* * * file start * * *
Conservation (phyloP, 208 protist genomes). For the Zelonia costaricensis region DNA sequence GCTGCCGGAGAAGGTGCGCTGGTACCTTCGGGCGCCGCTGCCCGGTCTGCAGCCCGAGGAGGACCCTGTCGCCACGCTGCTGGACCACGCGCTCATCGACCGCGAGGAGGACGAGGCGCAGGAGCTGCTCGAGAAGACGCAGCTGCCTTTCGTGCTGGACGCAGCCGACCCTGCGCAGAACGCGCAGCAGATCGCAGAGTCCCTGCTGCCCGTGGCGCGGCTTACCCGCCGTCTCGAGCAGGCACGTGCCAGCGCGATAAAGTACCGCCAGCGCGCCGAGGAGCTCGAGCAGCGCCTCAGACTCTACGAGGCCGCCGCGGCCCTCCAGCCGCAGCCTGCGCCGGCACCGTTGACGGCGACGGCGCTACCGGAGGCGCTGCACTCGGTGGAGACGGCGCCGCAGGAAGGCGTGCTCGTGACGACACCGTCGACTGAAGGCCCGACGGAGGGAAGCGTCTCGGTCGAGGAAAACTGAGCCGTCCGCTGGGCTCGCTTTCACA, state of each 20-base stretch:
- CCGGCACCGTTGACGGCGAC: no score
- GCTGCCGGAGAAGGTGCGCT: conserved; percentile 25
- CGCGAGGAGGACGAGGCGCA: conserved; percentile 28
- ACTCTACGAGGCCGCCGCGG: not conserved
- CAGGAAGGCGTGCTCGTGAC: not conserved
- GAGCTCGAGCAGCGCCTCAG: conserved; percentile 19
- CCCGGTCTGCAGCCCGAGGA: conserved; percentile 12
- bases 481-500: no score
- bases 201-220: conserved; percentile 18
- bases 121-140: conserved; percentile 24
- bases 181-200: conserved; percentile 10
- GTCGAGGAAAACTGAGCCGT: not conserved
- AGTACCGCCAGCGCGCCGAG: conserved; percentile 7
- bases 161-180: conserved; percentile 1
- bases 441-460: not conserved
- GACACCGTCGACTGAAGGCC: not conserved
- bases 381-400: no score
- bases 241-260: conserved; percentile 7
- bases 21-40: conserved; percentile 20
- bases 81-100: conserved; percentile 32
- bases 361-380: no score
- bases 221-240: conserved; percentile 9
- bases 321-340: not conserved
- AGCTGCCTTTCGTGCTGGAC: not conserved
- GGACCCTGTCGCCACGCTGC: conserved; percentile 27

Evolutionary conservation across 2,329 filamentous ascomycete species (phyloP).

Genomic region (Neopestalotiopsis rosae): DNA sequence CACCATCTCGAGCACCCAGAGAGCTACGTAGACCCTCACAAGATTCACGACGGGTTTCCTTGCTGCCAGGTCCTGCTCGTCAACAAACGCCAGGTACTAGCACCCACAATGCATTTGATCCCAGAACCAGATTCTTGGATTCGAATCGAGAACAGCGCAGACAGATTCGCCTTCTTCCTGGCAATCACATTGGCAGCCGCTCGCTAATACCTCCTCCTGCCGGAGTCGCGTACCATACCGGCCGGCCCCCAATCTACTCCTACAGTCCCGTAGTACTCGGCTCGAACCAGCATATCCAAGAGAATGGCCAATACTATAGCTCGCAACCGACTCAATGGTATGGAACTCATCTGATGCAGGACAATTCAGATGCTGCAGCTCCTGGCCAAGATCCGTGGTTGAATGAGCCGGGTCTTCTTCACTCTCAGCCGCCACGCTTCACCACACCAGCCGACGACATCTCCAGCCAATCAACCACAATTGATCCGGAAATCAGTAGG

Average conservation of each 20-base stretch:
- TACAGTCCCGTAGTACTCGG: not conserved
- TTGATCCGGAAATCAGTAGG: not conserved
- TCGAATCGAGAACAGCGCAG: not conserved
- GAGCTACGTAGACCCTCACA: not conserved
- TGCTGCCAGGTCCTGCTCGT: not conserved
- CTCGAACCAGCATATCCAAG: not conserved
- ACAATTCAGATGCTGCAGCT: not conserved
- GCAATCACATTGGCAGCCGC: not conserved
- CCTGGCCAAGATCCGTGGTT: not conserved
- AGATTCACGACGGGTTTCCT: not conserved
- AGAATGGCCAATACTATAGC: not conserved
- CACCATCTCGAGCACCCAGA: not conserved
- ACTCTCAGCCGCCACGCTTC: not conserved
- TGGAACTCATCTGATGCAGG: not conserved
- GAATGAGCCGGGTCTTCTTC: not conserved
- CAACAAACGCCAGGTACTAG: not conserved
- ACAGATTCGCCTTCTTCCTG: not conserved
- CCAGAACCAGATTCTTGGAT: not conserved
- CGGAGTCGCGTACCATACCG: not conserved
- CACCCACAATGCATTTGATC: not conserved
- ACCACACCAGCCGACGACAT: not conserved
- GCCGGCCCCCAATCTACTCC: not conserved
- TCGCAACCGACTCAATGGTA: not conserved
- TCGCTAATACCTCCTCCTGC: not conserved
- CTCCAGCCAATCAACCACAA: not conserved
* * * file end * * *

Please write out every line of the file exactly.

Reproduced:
Conservation (phyloP, 208 protist genomes). For the Zelonia costaricensis region DNA sequence GCTGCCGGAGAAGGTGCGCTGGTACCTTCGGGCGCCGCTGCCCGGTCTGCAGCCCGAGGAGGACCCTGTCGCCACGCTGCTGGACCACGCGCTCATCGACCGCGAGGAGGACGAGGCGCAGGAGCTGCTCGAGAAGACGCAGCTGCCTTTCGTGCTGGACGCAGCCGACCCTGCGCAGAACGCGCAGCAGATCGCAGAGTCCCTGCTGCCCGTGGCGCGGCTTACCCGCCGTCTCGAGCAGGCACGTGCCAGCGCGATAAAGTACCGCCAGCGCGCCGAGGAGCTCGAGCAGCGCCTCAGACTCTACGAGGCCGCCGCGGCCCTCCAGCCGCAGCCTGCGCCGGCACCGTTGACGGCGACGGCGCTACCGGAGGCGCTGCACTCGGTGGAGACGGCGCCGCAGGAAGGCGTGCTCGTGACGACACCGTCGACTGAAGGCCCGACGGAGGGAAGCGTCTCGGTCGAGGAAAACTGAGCCGTCCGCTGGGCTCGCTTTCACA, state of each 20-base stretch:
- CCGGCACCGTTGACGGCGAC: no score
- GCTGCCGGAGAAGGTGCGCT: conserved; percentile 25
- CGCGAGGAGGACGAGGCGCA: conserved; percentile 28
- ACTCTACGAGGCCGCCGCGG: not conserved
- CAGGAAGGCGTGCTCGTGAC: not conserved
- GAGCTCGAGCAGCGCCTCAG: conserved; percentile 19
- CCCGGTCTGCAGCCCGAGGA: conserved; percentile 12
- bases 481-500: no score
- bases 201-220: conserved; percentile 18
- bases 121-140: conserved; percentile 24
- bases 181-200: conserved; percentile 10
- GTCGAGGAAAACTGAGCCGT: not conserved
- AGTACCGCCAGCGCGCCGAG: conserved; percentile 7
- bases 161-180: conserved; percentile 1
- bases 441-460: not conserved
- GACACCGTCGACTGAAGGCC: not conserved
- bases 381-400: no score
- bases 241-260: conserved; percentile 7
- bases 21-40: conserved; percentile 20
- bases 81-100: conserved; percentile 32
- bases 361-380: no score
- bases 221-240: conserved; percentile 9
- bases 321-340: not conserved
- AGCTGCCTTTCGTGCTGGAC: not conserved
- GGACCCTGTCGCCACGCTGC: conserved; percentile 27

Evolutionary conservation across 2,329 filamentous ascomycete species (phyloP).

Genomic region (Neopestalotiopsis rosae): DNA sequence CACCATCTCGAGCACCCAGAGAGCTACGTAGACCCTCACAAGATTCACGACGGGTTTCCTTGCTGCCAGGTCCTGCTCGTCAACAAACGCCAGGTACTAGCACCCACAATGCATTTGATCCCAGAACCAGATTCTTGGATTCGAATCGAGAACAGCGCAGACAGATTCGCCTTCTTCCTGGCAATCACATTGGCAGCCGCTCGCTAATACCTCCTCCTGCCGGAGTCGCGTACCATACCGGCCGGCCCCCAATCTACTCCTACAGTCCCGTAGTACTCGGCTCGAACCAGCATATCCAAGAGAATGGCCAATACTATAGCTCGCAACCGACTCAATGGTATGGAACTCATCTGATGCAGGACAATTCAGATGCTGCAGCTCCTGGCCAAGATCCGTGGTTGAATGAGCCGGGTCTTCTTCACTCTCAGCCGCCACGCTTCACCACACCAGCCGACGACATCTCCAGCCAATCAACCACAATTGATCCGGAAATCAGTAGG

Average conservation of each 20-base stretch:
- TACAGTCCCGTAGTACTCGG: not conserved
- TTGATCCGGAAATCAGTAGG: not conserved
- TCGAATCGAGAACAGCGCAG: not conserved
- GAGCTACGTAGACCCTCACA: not conserved
- TGCTGCCAGGTCCTGCTCGT: not conserved
- CTCGAACCAGCATATCCAAG: not conserved
- ACAATTCAGATGCTGCAGCT: not conserved
- GCAATCACATTGGCAGCCGC: not conserved
- CCTGGCCAAGATCCGTGGTT: not conserved
- AGATTCACGACGGGTTTCCT: not conserved
- AGAATGGCCAATACTATAGC: not conserved
- CACCATCTCGAGCACCCAGA: not conserved
- ACTCTCAGCCGCCACGCTTC: not conserved
- TGGAACTCATCTGATGCAGG: not conserved
- GAATGAGCCGGGTCTTCTTC: not conserved
- CAACAAACGCCAGGTACTAG: not conserved
- ACAGATTCGCCTTCTTCCTG: not conserved
- CCAGAACCAGATTCTTGGAT: not conserved
- CGGAGTCGCGTACCATACCG: not conserved
- CACCCACAATGCATTTGATC: not conserved
- ACCACACCAGCCGACGACAT: not conserved
- GCCGGCCCCCAATCTACTCC: not conserved
- TCGCAACCGACTCAATGGTA: not conserved
- TCGCTAATACCTCCTCCTGC: not conserved
- CTCCAGCCAATCAACCACAA: not conserved